India has passed an amendment to its anti-corruption laws that will allow authorities to go after businesses and individuals that pay bribes to Indian government officials.
India’s lower house passed the Prevention of Corruption (Amendment) Act 2018, amending the Prevention of Corruption Act 1988, on 24 July.
The amended Act criminalises the paying of bribes to government officials. Previously, it was a criminal offence for a government official to receive a bribe but not to pay an official a bribe.
Under the new Act, individuals caught paying a bribe could be imprisoned for up to seven years. There is no minimum sentence for the crime and guidance on sentencing has not yet been released.
The amendment also makes it a criminal offence for a business to bribe a public official.
A business can be found guilty of bribery if anybody associated with that business is found to have bribed, or promised to bribe, a public official in return for business or any kind of commercial advantage.
In cases where a federal government official has received a bribe, the law will be enforced by India’s Central Bureau of Investigation. Where the bribe was paid to a state government official, local enforcement agencies will investigate and prosecute.
The parameters and a methodology for setting the value of corporate fines has not yet been announced.
Under the amendment, India’s central government must now publish guidelines around internal mechanisms businesses need to have in place to combat corruption. Companies that comply with the guidelines will have a defence against a prosecution for bribery.
Anshul Prakash at Khaitan & Co in Mumbai said that he expects that the new compliance guidelines will not be radically different from procedures to abide by the Bribery Act 2010 or the US FCPA.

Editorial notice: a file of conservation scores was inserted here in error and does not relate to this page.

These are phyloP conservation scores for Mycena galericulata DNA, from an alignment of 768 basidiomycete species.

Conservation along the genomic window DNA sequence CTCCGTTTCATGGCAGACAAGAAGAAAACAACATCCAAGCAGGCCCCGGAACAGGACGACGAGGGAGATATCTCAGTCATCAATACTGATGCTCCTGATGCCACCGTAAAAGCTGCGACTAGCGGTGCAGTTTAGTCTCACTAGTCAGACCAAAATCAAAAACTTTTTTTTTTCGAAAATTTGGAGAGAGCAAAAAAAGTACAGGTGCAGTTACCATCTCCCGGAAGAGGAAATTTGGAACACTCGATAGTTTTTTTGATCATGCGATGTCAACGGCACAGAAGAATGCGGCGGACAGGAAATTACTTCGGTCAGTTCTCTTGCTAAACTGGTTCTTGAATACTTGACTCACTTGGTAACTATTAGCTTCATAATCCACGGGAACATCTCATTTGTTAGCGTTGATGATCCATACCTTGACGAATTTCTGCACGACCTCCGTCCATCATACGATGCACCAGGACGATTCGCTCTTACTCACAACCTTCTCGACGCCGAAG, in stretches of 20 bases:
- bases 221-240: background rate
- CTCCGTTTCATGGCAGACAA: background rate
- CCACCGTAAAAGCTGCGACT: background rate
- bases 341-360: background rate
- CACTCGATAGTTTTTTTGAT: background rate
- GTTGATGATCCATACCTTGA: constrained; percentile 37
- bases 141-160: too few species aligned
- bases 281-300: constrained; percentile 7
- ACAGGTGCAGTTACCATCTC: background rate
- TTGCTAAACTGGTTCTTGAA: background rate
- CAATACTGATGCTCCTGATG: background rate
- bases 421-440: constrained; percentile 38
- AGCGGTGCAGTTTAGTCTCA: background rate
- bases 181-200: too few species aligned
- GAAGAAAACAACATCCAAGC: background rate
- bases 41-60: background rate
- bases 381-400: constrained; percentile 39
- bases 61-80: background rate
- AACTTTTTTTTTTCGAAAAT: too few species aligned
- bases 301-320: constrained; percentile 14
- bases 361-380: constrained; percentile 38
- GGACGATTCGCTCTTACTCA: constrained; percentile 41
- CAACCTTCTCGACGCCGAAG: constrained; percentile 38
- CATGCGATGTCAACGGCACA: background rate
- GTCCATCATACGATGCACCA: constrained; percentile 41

Prakash said that he expects the government to come up with the guidelines “fairly quickly” in light of India’s upcoming general election, in April or May 2019. He says the guidelines will most likely be formulated through an inter-ministerial consultation process, which may include the Union Ministry of Home Affairs, Ministry of Personnel and Ministry of Corporate Affairs.
According to Prakash, companies will have to be careful about gifts and hospitality provided to government officials since these will most likely be regarded as bribes under the Act.
“People have been so used to a culture of giving gifts for Diwali, or Holi, or any festival holiday and it is such an accepted norm.
“Businesses are going to have to put clear policies in place about what kind of gifts, if any, can be given to government officials,” he said.
There has been some criticism in local media that parts of the amendment soften anti-corruption laws applying to government officials.
The Act requires the relevant anti-corruption agency to seek permission from the state or federal government employing the accused officials before it can investigate them. Previously, permission was required to prosecute but not to investigate.
Prakash said the so-called sanction requirement is a “major drawback” to the amendment.
“Ideally it should have been the case that an instance of alleged bribery would be enough for a person to be investigated,” he said.
Another change that could have a potential chilling effect on prosecutions is the scrapping of protections for witnesses who gave bribes.
Even before the introduction of a specific criminal offence for bribery provided by the new Act, individuals could be prosecuted under abetment rules in the Indian penal code.
However, bribe-givers who testified in court against officials who accepted bribes were protected from prosecution for abetment.
Under the new rules, this protection no longer exists and witnesses could also face charges of bribery themselves.
Prakash said that he is concerned that this may discourage people from testifying against corrupt officials.
“The people testifying against government officials in corruption trials ought to be given that protection as it existed under the law prior to the amendment,” he said.
India’s new anti-corruption legislation applies only to the bribing of officials. There is currently not a specific law banning commercial bribery.